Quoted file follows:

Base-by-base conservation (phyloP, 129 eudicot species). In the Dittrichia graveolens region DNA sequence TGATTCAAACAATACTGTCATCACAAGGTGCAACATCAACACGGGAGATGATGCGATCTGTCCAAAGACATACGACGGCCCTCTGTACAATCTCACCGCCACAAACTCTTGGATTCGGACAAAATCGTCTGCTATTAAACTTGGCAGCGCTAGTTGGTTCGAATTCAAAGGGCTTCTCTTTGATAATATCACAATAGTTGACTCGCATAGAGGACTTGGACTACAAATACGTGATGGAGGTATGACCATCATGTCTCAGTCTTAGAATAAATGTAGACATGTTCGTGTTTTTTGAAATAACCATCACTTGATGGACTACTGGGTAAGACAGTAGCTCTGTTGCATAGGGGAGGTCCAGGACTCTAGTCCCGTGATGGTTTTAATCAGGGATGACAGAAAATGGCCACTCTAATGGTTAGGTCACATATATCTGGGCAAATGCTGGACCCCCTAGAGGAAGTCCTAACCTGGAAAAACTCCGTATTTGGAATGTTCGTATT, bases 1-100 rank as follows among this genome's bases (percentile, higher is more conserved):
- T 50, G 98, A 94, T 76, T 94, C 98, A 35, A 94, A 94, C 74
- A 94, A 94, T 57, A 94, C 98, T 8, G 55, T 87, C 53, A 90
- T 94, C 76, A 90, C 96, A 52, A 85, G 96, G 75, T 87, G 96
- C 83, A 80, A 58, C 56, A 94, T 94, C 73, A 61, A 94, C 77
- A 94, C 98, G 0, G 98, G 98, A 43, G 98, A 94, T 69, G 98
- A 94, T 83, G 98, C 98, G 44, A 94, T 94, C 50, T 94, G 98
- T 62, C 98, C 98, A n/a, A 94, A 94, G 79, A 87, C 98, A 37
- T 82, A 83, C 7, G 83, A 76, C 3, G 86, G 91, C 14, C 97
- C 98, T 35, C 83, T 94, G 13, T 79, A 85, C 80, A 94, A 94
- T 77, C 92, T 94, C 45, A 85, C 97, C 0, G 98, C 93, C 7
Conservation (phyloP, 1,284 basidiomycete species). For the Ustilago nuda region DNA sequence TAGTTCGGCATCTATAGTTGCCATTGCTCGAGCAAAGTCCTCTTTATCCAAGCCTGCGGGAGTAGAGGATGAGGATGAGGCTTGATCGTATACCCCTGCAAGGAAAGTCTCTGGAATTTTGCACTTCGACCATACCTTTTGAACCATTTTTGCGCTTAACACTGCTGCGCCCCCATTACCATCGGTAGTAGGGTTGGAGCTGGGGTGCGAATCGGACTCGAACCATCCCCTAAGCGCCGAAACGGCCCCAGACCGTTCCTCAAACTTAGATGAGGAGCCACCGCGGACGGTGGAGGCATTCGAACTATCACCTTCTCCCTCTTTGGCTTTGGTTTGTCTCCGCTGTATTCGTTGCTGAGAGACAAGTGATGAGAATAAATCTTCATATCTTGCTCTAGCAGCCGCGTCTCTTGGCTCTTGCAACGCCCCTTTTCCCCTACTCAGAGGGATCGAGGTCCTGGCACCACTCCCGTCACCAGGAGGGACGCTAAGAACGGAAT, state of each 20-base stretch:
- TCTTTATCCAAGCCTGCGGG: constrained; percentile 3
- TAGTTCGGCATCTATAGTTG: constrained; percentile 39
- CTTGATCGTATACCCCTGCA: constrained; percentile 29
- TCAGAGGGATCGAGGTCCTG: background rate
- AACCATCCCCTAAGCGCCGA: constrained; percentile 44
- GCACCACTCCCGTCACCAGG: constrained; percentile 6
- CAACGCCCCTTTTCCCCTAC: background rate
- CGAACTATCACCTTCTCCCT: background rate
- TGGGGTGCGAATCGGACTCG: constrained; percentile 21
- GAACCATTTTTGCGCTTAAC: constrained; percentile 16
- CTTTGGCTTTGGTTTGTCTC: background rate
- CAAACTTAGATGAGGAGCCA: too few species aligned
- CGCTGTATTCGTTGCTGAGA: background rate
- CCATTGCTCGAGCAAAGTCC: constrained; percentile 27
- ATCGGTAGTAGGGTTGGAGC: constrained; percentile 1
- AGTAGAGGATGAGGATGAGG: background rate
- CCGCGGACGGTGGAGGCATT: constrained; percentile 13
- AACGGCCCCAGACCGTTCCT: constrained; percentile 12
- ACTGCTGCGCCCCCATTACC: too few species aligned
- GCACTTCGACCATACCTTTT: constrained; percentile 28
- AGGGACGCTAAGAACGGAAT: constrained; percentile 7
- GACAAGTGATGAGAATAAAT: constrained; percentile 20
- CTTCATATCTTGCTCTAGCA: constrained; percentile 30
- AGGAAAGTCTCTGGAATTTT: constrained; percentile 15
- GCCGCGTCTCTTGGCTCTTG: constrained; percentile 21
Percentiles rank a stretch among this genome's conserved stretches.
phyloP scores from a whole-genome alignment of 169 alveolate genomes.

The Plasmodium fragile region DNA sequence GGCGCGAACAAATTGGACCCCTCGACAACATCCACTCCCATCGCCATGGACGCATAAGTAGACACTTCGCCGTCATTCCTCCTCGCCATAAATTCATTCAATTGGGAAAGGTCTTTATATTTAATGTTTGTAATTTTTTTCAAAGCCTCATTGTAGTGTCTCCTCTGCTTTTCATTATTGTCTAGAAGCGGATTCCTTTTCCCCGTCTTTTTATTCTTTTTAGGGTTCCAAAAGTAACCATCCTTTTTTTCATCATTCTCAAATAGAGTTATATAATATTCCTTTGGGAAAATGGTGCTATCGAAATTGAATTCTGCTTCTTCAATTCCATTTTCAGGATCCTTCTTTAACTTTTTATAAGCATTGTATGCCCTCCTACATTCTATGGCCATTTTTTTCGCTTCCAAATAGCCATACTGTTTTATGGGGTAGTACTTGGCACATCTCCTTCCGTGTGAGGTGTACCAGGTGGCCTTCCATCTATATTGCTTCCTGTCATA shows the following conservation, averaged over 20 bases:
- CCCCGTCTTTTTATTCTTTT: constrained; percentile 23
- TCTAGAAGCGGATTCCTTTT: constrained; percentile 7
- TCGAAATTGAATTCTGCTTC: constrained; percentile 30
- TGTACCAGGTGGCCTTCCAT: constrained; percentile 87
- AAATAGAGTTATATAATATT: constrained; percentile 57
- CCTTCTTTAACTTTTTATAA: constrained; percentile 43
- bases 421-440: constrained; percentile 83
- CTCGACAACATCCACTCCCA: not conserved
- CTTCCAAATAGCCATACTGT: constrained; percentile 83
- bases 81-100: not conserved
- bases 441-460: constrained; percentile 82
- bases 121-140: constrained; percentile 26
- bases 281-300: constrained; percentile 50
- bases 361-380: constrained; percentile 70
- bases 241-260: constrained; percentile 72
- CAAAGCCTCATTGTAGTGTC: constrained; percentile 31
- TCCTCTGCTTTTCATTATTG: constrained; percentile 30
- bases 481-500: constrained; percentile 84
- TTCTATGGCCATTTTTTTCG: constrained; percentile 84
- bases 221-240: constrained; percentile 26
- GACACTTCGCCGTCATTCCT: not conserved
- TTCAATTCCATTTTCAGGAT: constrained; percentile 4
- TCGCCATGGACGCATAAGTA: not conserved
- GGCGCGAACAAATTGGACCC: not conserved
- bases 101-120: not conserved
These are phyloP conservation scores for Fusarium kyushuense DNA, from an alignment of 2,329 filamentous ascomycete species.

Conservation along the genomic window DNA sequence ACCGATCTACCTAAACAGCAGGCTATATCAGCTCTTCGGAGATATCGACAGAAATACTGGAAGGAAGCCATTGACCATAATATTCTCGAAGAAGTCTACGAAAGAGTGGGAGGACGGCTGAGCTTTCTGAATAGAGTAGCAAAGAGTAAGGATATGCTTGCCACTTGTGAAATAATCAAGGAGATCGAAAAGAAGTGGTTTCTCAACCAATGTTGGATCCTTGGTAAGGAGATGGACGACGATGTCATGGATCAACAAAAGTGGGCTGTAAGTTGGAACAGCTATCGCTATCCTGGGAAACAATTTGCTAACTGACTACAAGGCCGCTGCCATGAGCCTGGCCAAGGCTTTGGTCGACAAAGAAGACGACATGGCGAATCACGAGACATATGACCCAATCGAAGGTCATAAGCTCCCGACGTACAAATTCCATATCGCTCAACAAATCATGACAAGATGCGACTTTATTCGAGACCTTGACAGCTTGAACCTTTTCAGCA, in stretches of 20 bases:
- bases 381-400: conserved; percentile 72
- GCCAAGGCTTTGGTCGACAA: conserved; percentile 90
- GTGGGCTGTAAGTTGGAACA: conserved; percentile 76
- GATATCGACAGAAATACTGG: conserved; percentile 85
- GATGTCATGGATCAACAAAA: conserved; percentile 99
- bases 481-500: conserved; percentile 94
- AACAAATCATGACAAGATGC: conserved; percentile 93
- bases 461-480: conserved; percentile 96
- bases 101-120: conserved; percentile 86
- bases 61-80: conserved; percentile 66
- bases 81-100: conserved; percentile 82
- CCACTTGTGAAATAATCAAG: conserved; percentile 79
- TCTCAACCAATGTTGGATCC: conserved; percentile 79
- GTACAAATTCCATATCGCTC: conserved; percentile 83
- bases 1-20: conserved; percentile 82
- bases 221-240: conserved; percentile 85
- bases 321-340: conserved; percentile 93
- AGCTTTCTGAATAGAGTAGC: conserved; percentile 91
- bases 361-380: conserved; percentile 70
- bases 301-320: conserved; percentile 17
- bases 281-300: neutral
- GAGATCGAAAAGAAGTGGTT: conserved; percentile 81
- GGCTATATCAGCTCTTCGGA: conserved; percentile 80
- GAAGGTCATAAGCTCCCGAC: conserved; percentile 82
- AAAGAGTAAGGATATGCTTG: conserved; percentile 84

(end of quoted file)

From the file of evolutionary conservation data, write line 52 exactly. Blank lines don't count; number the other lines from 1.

- bases 121-140: constrained; percentile 26